The Congressional election just two weeks away will lead us down one of only a few possible paths. If the Republicans who control the House and the Senate maintain their majorities in both chambers, there’s no reason to think that they will then choose to start exerting more constitutional authority as a counterweight to President Trump’s apparent on-going violations of constitutionally-mandated behavior of a government official, or have any new political reason to begin to seriously challenge or even oppose their party’s leader. If they lose control of both houses, the Democrats would take command of the constitutional machinery that could restrict the president’s future activities and investigate or prosecute some of his apparent past crimes. If the GOP loses control of just one chamber, life will get more confusing…more confusing than it already is, and that’s saying something. Despite polling which shows less than half of the country approves of the president’s performance in office, the outcome for November 6 is unclear.
It’s no great pronouncement to say that American politics is polarized today, which by the way is not the same as having two major political parties with different opinions about the means to achieve goals…or which have completely different goals. As they say on the Internet, I’m old enough to remember when having opposing beliefs or values from other people did not mean that I was good and pure and true and a Real Loyal Patriotic American and that they were stupid and evil and dishonest and corrupt and traitorous. How’d we get from there to here?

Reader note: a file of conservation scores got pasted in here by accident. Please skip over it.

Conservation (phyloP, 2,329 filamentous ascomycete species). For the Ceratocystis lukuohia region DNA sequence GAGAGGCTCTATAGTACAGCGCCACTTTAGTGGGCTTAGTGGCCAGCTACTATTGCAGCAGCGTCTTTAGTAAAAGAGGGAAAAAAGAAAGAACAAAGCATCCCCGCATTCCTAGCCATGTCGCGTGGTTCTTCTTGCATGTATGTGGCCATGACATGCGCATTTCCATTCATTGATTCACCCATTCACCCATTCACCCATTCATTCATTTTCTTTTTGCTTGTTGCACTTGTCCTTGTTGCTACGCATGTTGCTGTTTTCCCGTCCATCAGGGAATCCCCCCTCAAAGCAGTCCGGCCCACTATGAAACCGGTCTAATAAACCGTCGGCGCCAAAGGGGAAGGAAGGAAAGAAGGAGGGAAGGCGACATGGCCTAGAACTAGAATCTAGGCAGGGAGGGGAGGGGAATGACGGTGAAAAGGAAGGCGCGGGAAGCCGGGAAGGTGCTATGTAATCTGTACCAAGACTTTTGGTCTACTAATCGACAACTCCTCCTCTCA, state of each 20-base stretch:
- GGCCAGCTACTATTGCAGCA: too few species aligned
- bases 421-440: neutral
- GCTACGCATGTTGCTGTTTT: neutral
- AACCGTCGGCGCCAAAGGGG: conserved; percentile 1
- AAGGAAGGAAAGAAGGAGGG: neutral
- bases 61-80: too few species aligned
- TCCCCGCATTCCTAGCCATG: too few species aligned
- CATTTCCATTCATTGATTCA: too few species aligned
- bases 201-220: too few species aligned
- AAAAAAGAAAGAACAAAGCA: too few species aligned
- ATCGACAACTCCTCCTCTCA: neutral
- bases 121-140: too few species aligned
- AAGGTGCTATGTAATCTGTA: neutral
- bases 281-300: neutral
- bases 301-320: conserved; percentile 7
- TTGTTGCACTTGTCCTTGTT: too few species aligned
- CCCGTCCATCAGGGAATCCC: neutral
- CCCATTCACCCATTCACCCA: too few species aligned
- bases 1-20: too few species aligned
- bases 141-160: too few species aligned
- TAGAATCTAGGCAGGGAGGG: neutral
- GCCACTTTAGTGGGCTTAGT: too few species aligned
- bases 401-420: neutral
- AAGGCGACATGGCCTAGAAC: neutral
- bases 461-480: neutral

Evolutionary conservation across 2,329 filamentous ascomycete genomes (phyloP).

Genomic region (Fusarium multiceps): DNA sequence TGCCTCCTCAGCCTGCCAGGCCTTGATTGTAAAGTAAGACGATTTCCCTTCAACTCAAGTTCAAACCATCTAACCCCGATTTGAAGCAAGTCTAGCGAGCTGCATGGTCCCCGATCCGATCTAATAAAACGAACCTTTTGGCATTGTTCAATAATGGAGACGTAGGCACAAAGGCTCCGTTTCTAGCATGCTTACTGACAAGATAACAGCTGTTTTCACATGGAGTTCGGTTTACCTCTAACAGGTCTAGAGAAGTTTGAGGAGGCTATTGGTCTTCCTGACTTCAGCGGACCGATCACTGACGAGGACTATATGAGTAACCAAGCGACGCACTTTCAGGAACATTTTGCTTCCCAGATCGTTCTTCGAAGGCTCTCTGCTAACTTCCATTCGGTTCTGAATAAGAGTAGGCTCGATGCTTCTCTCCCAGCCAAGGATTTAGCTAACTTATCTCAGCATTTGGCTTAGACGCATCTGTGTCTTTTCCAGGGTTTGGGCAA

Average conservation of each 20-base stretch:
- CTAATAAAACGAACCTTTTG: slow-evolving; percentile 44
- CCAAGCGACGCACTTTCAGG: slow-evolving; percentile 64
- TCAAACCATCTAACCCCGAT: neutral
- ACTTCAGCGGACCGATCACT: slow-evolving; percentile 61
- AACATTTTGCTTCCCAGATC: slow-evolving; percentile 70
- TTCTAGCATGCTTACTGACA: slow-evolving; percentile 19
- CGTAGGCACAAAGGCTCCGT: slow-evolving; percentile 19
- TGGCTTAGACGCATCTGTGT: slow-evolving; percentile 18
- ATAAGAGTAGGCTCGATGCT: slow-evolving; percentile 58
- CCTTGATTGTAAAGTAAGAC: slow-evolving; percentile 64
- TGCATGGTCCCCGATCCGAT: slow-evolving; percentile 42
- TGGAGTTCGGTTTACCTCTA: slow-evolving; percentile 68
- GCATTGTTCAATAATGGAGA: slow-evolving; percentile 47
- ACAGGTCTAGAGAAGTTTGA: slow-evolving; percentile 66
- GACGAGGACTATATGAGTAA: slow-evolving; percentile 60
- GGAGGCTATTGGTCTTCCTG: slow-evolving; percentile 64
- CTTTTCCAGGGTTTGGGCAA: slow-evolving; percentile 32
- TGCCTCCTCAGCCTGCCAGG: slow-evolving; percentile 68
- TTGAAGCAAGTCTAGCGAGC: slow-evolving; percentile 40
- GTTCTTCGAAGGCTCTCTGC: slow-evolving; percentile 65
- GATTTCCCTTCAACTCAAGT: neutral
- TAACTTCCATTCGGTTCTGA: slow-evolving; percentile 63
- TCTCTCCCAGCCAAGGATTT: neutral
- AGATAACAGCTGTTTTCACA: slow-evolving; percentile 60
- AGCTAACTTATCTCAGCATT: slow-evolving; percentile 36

Submitted for your consideration: the October 25th edition of The Daily, the podcast of the New York Times, which explores the premise that the 1994 midterm elections—in which the Republicans gained 54 seats in the House of Representatives to take control for the first time in 40 years—holds the seeds to the political divisiveness that rules the day today. Give it a listen: host Michael Barbaro talks with opinion writer Jennifer Senior about the 1994 midterm elections, which she covered as a reporter, and she interviews former congressman Vin Weber, a Republican from Minnesota who left Congress in 1993 but whose friendship and political alliance with Newt Gingrich made him a behind-the-scenes force in the 1994 elections which resulted in Gingrich becoming speaker of the House.
Without question, Gingrich and the GOP played a clever political game to maximize the party’s gain of seats beyond what is usual for the party out of the White House. They focused on wedge issues—they created the term “wedge issues,” I think—which were successful that day, and which have been driving wedges in our lives ever since. Whether or not the politicians were sincere in their stated belief in the positions they advocated can be argued, but as a tactic it worked beyond their expectations.
Was it a good thing to have done? Did Republicans of 1994 do the country a disservice in opening a rift in civil society that’s only gotten worse in the years since? Good questions to consider, I think…